Drop #106: Moth
January 24, 2013 6 Comments
They were young and in love – the type of fresh, true love that makes wall paper peel down castle walls in sticky, messy ribbons – but it was war-time (someone wanted to appropriate someone else’s means of exploitation, to strip bare land just stolen from a different someone) so the fellow, call him Theobald, was sent to a distant land full of swamps and strange foods that smelled of armpits and leather, to offer his brawn, mediocre intelligence, dedication and if it came to that, his young life. (He was barely old enough to have grown his first mustache, which he proudly bore and trapped morsels of cheese in.)
After some time in the field, in which Theobald lost a toe to infection and an earlobe to the wayward swipe of a countryman’s saber, and during which he watched many of his friends die gruesome and peculiar deaths, several others twist ankles, some badly, and still others become crippled with terrible haircuts, his troop joined with the ninth battalion, a hairy, smelly bunch, and fortified a stronghold on a cliff near a pretty little peach tree with the most delicate branches and intricate silk-like leaves, that caught the afternoon sun to show off a potpourri of colors and textures so varied and lovely, the sky looked dull and silly beside it.
Here, the courageous men awaited reinforcements, playing cards, singing songs out of tune, and dabbling in buggery, and here, at last, Theobald (or Theo BO, as he was sometimes called) finally had a chance to write to his beloved (call her Beatrice) and state his undying love anew:
Beatrice, my dove,
The ugliness of war has done nothing to douse my love for the world’s one true beauty: thee. I think only of a return to your delicate arms to plant endless kisses upon your visage. I do not know how long this hell will endure, and when I will be set free, but perhaps you can come to me instead, in not too long. We will soon depart for Cottonsmere, not two days travel from our cherished abode. It will take us some time to march there, so I ask you to wait for a month, and then set out to meet me. We can spend the day together before my troop pushes on towards the coast.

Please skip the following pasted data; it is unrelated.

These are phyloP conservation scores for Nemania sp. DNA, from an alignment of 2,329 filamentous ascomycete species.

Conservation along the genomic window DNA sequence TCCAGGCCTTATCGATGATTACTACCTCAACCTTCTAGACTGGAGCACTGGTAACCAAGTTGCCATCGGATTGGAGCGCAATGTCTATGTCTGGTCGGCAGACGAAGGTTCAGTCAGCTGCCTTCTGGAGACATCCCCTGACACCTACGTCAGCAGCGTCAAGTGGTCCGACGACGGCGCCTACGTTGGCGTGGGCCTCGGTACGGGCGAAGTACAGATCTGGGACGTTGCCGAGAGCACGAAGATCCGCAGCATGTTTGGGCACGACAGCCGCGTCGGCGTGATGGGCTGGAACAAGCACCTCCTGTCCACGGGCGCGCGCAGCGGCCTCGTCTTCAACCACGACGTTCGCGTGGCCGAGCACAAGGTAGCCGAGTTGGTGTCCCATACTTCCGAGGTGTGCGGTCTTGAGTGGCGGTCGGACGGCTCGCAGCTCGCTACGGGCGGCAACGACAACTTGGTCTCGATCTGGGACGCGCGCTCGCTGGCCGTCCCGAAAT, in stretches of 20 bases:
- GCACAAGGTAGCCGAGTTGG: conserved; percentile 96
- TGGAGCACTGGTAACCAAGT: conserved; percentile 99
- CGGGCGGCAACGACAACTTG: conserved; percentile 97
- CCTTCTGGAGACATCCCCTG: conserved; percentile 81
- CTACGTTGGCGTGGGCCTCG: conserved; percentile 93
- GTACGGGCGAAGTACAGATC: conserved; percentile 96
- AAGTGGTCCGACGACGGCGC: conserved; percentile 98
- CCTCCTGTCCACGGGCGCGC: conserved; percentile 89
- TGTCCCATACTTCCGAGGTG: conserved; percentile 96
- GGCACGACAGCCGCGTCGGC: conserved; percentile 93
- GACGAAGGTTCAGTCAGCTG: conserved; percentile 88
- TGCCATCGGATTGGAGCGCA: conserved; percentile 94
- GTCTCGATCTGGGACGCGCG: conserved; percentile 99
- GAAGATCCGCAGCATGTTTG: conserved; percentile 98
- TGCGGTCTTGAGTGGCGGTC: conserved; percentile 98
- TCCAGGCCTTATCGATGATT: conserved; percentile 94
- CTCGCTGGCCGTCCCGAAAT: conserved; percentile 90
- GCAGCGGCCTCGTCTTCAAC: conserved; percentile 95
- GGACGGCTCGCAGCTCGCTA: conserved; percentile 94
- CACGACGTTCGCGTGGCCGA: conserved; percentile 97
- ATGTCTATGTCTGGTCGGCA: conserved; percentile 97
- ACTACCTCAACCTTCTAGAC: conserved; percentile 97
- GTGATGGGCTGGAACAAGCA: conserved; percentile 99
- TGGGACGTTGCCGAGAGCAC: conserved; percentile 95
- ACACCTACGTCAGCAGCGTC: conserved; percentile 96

I cannot wait to nestle my fellow in your bosom once more, my sweet, pillowy darling!
Yours, ever in love,
Theobald Nungus III
He sent it with a carriage at dawn and thought of nothing else as they took off once more, marching miles in ill-fitting shoes, and the days dripped slowly by.
Theobald worried that the letter had not reach his beloved, but it most certainly had. Unfortunately, he was unaware of the tragic typo he had made when he wrote it. He had written moth, instead of month, and so, ever since the letter had arrived and filled her heart with the most luxurious glee, Beatrice, who’s astuteness was inversely proportional to her ample bosom, had been waiting night and day for a moth to appear.
She anticipated their reunion with great excitement, looking oh so forward to snuggling with and caressing her love again, and particularly, to feeling his soldier a rap-tap-tapping deep inside her belly once more. Without pause, she stared out of the window, bags packed, cucumber and lard sandwiches prepared and wrapped, just waiting for a single moth to appear so she could leave for Cottonsmere post-haste. There were spiders and beetles and plenty of slugs, but a drought had beset the land and nary a moth was to be found. Three months past as she sat, growing old with dejection, eating, wiping her mouth with the back of her hand, and remaking the sandwiches, till her despondence grew too heavy to withstand. So, broken willed, Beatrice ran into the forest and lived the life of a wild woman, mute with anger and indifference. She ate berries and salmon like a bear and never saw another human again.
In the meantime, after waiting for Beatrice for a week at Cottonsmere, Theobald had to push on towards the coast with the army. He wrote two more letters, concerned and looking for answers but this time, each was lost in the mail. The first, which had been scented with honey, was eaten by a snaggletoothed raccoon on route, and the second, having the wrong zip code (another typo!) was still in transit somewhere between Lagos and Zurich. After four months, Theobald, a gaunt shell of a man, returned to his home, their home, but finding no one there, fell into a deep depression. He went to sit in front of the TV, and has been watching game shows while drinking beer and smoking bongs ever since.
Anyway, that’s the story of how an imaginary moth ruined a succulent slab of young, true love, and this is the lesson: don’t make typos or you’ll either end up eating berries in the woods, or on the couch, smoking a bong, watching Wheel of Fortune reruns, forever.
By E.M. Vireo